Fetteresso Castle is a 14th-century towerhouse, rebuilt in 1761 as a Scottish gothic style Palladian manor, with clear evidence of prehistoric use of the site.
In 1822 a cairn was discovered near Fetteresso Castle with some human remains inside. The burial site was clearly a Bronze Age construct by the size and shape of the chamber made of unhewn whinstone. Some legends tell that this is the grave of Malcolm I, who is recorded to have been slain at Fetteresso in 954 AD. The burial hillock has become known as Malcolm's Mount, even though it is not likely from current archaeological analysis that the crypt could be so recent. In 1998 a burial urn from the beaker people was found at Fetteresso Castle.
The Roman Camp of Raedykes is located several miles northwest, where a full legion encamped and many archeological recoveries have been made. This location is one of a string of marching camps that connected Angus to Moray.
The property is recorded to have been owned by the Strachans, but passed by marriage in the 14th century to the Clan Keith Earls Marischal, who built the towerhouse. The Earls Marischal also held the nearby fortress, Dunnottar Castle.References:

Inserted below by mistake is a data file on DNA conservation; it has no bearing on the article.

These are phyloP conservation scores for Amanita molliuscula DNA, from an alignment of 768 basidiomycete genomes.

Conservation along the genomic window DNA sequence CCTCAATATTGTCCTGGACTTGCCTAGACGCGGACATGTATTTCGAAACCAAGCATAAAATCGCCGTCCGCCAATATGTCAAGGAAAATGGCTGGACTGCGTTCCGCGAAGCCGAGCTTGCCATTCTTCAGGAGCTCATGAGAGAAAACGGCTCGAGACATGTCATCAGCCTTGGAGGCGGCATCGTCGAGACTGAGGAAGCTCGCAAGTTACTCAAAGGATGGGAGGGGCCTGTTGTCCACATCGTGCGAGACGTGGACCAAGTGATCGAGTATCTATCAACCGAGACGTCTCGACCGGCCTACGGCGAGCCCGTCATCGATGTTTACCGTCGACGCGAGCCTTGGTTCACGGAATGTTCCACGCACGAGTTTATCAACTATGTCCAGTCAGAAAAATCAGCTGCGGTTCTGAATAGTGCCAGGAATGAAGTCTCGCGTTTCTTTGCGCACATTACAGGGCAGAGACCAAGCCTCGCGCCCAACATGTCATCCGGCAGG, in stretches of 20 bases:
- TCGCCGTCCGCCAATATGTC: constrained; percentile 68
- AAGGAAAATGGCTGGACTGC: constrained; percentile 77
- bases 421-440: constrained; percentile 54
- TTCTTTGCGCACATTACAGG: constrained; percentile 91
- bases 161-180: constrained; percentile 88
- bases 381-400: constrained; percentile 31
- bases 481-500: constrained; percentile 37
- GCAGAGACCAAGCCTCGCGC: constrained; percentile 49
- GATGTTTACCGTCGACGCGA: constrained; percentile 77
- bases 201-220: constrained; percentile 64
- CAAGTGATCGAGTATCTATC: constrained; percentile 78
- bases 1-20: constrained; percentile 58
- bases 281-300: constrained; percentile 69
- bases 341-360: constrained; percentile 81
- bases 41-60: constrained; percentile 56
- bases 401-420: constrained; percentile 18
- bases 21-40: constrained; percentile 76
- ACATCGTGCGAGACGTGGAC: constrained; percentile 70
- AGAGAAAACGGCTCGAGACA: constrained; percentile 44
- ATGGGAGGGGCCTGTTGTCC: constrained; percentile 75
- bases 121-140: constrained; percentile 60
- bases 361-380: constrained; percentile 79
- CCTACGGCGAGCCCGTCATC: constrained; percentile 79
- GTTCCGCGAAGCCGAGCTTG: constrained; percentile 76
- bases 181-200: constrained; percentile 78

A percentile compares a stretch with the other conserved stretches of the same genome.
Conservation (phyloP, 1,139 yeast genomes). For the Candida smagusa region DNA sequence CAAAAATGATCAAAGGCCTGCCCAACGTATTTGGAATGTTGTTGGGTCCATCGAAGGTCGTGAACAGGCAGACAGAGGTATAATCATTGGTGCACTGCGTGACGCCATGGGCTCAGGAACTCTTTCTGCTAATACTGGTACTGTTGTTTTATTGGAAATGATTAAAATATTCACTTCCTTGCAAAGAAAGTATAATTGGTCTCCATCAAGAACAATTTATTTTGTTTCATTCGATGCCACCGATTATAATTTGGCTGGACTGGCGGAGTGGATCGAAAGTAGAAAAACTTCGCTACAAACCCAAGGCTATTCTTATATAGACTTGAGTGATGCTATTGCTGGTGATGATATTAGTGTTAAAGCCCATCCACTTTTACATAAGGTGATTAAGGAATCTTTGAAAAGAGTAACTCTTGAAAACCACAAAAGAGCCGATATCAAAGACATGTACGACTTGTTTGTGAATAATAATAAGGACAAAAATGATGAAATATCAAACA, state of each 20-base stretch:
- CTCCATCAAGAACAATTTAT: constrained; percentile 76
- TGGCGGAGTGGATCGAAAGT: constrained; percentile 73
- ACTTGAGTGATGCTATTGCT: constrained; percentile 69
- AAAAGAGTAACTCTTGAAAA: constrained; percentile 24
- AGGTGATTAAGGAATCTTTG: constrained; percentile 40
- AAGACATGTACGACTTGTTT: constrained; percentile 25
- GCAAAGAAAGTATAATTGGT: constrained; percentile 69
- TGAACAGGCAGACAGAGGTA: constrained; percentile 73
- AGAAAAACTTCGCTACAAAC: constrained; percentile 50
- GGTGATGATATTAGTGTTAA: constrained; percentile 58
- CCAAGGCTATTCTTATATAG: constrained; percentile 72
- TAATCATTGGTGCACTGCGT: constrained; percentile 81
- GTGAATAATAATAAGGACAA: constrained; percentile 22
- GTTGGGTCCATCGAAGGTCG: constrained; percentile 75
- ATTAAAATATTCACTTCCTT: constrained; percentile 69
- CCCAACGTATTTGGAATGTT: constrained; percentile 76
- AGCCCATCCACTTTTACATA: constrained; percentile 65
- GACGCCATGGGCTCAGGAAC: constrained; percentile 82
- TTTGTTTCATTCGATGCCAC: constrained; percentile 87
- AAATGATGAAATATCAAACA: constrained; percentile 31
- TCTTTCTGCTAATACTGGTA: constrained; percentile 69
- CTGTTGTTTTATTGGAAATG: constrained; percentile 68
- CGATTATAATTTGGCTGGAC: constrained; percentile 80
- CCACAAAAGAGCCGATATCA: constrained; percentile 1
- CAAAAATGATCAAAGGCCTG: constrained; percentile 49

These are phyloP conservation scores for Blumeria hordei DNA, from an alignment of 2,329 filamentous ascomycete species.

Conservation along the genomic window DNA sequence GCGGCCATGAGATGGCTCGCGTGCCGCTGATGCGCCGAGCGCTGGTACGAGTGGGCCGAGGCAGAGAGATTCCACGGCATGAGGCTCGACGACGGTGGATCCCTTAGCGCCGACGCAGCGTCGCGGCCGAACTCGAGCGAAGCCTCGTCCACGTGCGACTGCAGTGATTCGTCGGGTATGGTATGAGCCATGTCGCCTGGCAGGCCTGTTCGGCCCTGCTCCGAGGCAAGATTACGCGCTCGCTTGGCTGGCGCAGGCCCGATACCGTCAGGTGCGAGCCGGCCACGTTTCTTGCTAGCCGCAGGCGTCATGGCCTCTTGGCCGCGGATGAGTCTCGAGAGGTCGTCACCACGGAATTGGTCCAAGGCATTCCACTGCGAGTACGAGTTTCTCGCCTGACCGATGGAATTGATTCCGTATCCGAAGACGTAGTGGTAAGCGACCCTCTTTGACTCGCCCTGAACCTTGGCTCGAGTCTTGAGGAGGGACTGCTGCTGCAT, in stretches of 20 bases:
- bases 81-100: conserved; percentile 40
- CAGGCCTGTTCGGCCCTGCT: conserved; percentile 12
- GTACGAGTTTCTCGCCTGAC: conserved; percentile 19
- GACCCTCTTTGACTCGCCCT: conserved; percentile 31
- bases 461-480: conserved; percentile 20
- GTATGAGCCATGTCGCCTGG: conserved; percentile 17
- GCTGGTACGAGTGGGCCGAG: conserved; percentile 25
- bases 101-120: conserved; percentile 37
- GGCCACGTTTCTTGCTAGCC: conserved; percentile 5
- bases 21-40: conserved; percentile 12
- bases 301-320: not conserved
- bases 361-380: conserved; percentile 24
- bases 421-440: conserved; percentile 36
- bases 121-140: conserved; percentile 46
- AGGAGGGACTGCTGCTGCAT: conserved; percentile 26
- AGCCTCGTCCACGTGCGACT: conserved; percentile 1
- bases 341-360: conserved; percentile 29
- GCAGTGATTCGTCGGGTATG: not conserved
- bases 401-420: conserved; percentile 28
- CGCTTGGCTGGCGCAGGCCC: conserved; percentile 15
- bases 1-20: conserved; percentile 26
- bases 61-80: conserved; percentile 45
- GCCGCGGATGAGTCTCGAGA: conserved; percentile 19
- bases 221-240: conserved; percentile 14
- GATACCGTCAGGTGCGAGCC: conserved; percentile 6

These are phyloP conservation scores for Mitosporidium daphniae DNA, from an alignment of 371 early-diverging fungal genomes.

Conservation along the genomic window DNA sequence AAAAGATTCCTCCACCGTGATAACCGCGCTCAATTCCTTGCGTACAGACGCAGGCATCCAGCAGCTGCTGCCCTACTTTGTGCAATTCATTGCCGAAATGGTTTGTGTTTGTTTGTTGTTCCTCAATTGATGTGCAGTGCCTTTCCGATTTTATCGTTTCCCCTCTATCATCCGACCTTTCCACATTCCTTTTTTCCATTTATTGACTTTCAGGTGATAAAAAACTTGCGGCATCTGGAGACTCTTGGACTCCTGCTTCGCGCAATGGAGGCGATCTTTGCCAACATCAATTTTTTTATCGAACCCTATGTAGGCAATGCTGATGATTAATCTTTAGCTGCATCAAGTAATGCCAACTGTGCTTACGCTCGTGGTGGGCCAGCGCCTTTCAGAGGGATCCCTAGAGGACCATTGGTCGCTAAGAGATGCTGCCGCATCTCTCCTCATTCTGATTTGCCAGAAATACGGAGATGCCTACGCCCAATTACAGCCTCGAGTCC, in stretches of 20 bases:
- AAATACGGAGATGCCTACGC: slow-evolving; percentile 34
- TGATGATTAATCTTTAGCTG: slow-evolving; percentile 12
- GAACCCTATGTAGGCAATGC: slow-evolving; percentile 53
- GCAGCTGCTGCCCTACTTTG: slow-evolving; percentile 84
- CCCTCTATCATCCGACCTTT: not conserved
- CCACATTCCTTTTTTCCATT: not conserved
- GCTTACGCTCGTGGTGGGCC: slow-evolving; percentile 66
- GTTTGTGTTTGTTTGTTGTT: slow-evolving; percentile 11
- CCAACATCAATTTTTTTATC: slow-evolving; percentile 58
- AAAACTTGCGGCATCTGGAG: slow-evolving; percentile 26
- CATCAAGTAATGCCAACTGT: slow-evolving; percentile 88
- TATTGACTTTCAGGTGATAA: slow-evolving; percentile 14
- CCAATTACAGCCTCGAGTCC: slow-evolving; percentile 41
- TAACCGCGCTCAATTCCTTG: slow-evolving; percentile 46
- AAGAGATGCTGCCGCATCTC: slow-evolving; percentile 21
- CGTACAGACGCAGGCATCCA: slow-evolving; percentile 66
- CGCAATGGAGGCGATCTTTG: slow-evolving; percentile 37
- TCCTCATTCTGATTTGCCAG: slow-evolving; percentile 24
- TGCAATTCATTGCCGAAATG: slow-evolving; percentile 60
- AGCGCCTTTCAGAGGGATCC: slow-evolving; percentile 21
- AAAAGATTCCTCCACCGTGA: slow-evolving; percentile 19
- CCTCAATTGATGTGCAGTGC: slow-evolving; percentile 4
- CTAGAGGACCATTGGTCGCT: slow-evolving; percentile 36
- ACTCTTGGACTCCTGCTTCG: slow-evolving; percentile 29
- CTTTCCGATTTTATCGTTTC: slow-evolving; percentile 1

The eight towns in south-eastern Sicily, including Ragusa, were all rebuilt after 1693 on or beside towns existing at the time of the earthquake which took place in that year. They represent a considerable collective undertaking, successfully carried out at a high level of architectural and artistic achievement. Keeping within the late Baroque style of the day, they also depict distinctive innovations in town planning and urban building. Together with seven other cities in the Val di Noto, it is part of a UNESCO World Heritage Site.
In 1693 Ragusa was devastated by a huge earthquake, which killed some 5,000 inhabitants. Following this catastrophe the city was largely rebuilt, and many Baroque buildings from this time remain in the city. Most of the population moved to a new settlement in the former district of Patro, calling this new municipality 'Ragusa Superiore' (Upper Ragusa) and the ancient city 'Ragusa Inferiore' (Lower Ragusa). The two cities remained separated until 1926, when they were fused together to become a provincial capital in 1927.